Blue Rock Springs Creek
|Blue Rock Springs Creek|
|Source||Sulfur Springs Mountain|
|- location||10 miles (16 km) east of Vallejo|
|- elevation||400 ft (122 m) |
|- location||Solano County Fairgrounds in Vallejo|
|- elevation||85 ft (26 m)|
Blue Rock Springs Creek is a 3.4-mile-long (5.5 km) stream that rises on Sulfur Springs Mountain in southwestern Solano County, California. A bicycle trail is positioned along the creekside in some of the lower reaches. Water quality is impaired in Blue Rock Springs Creek due to historic cinnabar extraction in this watershed. Blue Rock Springs Creek has been tested for the toxin diazinon and found to have attained an elevated value of 40.9 micrograms per liter; diazinon is a toxic pesticide associated with golf course maintenance. The 36-hole Blue Rock Springs Golf Course lies in this watershed; although diazinon has been banned for golf course use in the U.S., its persistence in the environment is quite high. The stream has had application of a hydrological transport model to analyze flooding potential and to aid in the design of certain stream channel modification carried out in the last quarter of the 20th century to accommodate urbanization of some of the lower reaches.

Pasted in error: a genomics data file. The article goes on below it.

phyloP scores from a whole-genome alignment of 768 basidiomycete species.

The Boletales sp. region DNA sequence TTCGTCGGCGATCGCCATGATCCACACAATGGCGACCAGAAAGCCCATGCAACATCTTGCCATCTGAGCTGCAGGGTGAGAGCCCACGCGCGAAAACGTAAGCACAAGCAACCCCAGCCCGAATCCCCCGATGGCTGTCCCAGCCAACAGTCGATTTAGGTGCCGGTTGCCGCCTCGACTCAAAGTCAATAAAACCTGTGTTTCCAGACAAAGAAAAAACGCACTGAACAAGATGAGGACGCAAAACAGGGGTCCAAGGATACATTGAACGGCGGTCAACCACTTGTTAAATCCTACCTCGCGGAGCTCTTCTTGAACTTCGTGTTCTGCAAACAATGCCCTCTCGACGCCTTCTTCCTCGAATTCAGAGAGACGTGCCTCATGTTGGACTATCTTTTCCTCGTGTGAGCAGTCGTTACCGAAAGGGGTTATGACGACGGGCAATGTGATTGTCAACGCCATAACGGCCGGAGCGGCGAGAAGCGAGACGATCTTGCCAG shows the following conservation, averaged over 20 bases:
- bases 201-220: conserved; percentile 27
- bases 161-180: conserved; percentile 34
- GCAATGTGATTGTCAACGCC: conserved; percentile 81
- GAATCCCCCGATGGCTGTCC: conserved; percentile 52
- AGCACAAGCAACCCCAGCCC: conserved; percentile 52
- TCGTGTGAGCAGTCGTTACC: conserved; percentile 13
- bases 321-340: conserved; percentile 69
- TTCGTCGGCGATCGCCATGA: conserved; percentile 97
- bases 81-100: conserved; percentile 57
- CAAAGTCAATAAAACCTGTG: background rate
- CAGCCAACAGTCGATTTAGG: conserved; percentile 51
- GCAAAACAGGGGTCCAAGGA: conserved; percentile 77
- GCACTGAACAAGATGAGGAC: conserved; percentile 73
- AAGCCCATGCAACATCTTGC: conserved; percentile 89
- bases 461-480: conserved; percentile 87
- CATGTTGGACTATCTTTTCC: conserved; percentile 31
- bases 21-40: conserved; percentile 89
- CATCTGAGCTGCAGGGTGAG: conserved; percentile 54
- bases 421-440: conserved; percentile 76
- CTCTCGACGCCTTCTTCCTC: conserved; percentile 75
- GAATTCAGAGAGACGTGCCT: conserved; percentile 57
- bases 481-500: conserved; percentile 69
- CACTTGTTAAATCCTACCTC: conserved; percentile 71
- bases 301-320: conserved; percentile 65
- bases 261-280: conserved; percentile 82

Cinnabar deposits were extracted from this watershed in the early 1900s at Hastings Mine and St. John's Mine. Shaft construction occurred no earlier than 1918 and mining had ceased by the year 1930.
See also 
- U.S. Geological Survey Geographic Names Information System: Blue Rock Springs Creek
- U.S. Geological Survey. National Hydrography Dataset high-resolution flowline data. The National Map, accessed March 10, 2011
- Vallejo Watershed Alliance newsletter with photo of bicycle path along Blue Rock Springs Creek
- Environmental Assessment of the Columbus Parkway Widening between Ascot Parkway and the Northgate Development, Vallejo, Earth Metrics Inc. Report 7853, California State Clearinghouse, Sept, 1989
- U.S.Bureau of Mines, Mercury Potential in the United States